With adjustments to the weekly SC dose to account for differences in pharmacokinetic parameters, there is every reason to expect argenx’s investigational SC formulation of efgartigimod will achieve similar MG-ADL and QMG responder rates in AChR-Ab+ MG patients.

Both IV and SC efgartigimod formulations are now being evaluated in separate trials for the treatment of immune thrombocytopenic purpura (ITP). But in clinical trials currently investigating efgartigimod for chronic inflammatory demyelinating polyneuropathy (CIDP) and pemphigus vulgaris indications, argenx has elected to test only the SC version. Table 1 summarizes the current status and expected readout timing of topline results from these trials.

A Promising Answer for a Clear Need

According to argenx’s market research, the average person with MG is managed on more than two current treatments, yet 60 percent of patients report poor well-being due to debilitating muscle weakness and fatigue. Fully half are diagnosed with depression or anxiety in addition to MG, and half report they have completely stopped working due to the impact of their disease.3

The obvious unmet need for effective new MG treatment options, coupled with the evidence of VYVGART’s effectiveness and its relatively benign adverse event profile, are encouraging signs for this novel therapy and its more convenient SC self-administered successor product, both for managing acute MG exacerbations and chronic weakness. Added to this are solid proof-of-concept data that argenx already has in hand for CIDP, pemphigus and ITP, and the company’s announced ambition to develop and launch up to a dozen other autoimmune IgG-mediated indications by 2025. From all appearances, argenx and its unique FcRn blocker are just getting started.

*One mechanism by which IVIG is thought to work against MG and certain other IgG antibody-mediated disorders is via saturation of FcRn receptors, reducing the recycling of endogenous anti-AChR antibodies and in turn lowering their circulating plasma levels.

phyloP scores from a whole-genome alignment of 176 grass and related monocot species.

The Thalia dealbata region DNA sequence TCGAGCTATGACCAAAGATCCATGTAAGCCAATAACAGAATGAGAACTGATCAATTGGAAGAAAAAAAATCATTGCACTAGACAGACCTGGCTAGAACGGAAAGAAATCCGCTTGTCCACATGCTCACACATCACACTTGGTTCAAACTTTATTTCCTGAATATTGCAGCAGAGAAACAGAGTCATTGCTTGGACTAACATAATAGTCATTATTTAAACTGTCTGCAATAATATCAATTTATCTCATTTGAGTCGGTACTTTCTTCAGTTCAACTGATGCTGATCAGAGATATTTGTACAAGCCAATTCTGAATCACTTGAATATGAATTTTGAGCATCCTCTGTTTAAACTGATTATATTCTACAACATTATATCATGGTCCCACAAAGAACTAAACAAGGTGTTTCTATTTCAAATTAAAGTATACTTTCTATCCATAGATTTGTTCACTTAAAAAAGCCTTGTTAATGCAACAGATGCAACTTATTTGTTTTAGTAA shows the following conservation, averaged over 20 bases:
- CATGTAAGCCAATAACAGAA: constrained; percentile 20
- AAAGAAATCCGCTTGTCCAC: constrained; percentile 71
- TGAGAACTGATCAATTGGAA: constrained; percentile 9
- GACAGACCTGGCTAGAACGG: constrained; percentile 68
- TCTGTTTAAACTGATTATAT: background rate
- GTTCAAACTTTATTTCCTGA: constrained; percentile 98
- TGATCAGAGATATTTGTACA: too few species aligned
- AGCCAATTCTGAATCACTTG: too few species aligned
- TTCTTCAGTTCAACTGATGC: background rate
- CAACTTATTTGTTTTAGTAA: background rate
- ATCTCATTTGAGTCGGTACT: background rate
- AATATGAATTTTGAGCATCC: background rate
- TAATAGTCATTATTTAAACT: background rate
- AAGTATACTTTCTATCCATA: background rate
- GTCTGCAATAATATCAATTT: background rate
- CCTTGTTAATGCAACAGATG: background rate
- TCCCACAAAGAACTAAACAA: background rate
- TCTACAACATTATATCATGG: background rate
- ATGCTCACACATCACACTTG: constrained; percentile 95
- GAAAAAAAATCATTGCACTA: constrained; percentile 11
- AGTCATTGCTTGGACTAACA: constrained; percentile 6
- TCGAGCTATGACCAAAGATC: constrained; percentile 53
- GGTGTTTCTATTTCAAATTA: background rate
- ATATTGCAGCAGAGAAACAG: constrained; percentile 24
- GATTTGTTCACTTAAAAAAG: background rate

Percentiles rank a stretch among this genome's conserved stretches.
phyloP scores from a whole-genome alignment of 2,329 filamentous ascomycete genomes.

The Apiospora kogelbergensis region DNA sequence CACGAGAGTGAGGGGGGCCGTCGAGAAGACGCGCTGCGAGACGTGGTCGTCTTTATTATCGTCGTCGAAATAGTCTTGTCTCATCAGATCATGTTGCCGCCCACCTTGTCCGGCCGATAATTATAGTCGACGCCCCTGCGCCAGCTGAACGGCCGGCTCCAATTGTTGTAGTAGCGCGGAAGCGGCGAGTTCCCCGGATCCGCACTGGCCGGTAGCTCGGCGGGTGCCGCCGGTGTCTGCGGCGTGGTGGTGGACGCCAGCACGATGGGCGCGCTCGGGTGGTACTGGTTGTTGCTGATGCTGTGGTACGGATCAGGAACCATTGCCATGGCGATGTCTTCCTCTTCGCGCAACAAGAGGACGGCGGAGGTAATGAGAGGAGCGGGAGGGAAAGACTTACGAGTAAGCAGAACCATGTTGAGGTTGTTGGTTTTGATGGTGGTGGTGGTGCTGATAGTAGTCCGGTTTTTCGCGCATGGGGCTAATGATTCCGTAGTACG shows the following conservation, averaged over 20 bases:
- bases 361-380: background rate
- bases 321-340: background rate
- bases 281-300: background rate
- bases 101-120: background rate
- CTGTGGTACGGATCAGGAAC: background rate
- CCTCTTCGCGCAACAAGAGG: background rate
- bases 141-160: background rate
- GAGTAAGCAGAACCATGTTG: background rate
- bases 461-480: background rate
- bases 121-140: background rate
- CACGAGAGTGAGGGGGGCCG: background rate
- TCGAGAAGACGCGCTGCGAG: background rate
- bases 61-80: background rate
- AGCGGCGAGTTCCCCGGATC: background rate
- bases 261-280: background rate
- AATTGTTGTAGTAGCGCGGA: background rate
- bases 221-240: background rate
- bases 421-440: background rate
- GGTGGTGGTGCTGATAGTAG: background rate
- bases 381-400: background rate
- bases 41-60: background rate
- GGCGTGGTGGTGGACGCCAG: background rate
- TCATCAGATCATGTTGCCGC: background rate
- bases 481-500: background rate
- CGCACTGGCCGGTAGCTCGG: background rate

References

  1. SOLIRIS (emicizumab). Full prescribing information, revised November 2020. Alexion Pharmaceuticals, Inc.
  2. Levine A and Chambers J. How might US health plans cover efgartigimod for generalized myasthenia gravis? Lessons from the SPEC Database. Tufts Medical Center: Center for the Evaluation of Value and Risk in Health. Accessed at cevr.tuftsmedicalcenter.org/news/2021/how-might-us-health-plans-cover-efgartigimod-for-generalized-myasthenia-gravis-lessons-from-the-spec-database.
  3. Van Hauwermeiren T. VYVGART Approval (investor call). Dec. 17, 2021. Accessed at www.argenx.com/investors/events-presentations.yy.
  4. Sanders DB, Wolfe GI, Benatar, M, et al. International consensus guidance for management of myasthenia gravis. Neurology 2016;87:419-25.
Keith Berman, MPH, MBA
Keith Berman, MPH, MBA, is the founder of Health Research Associates, providing reimbursement consulting, business development and market research services to biopharmaceutical, blood product and medical device manufacturers and suppliers. He also serves as editor of International Blood/Plasma News, a blood products industry newsletter.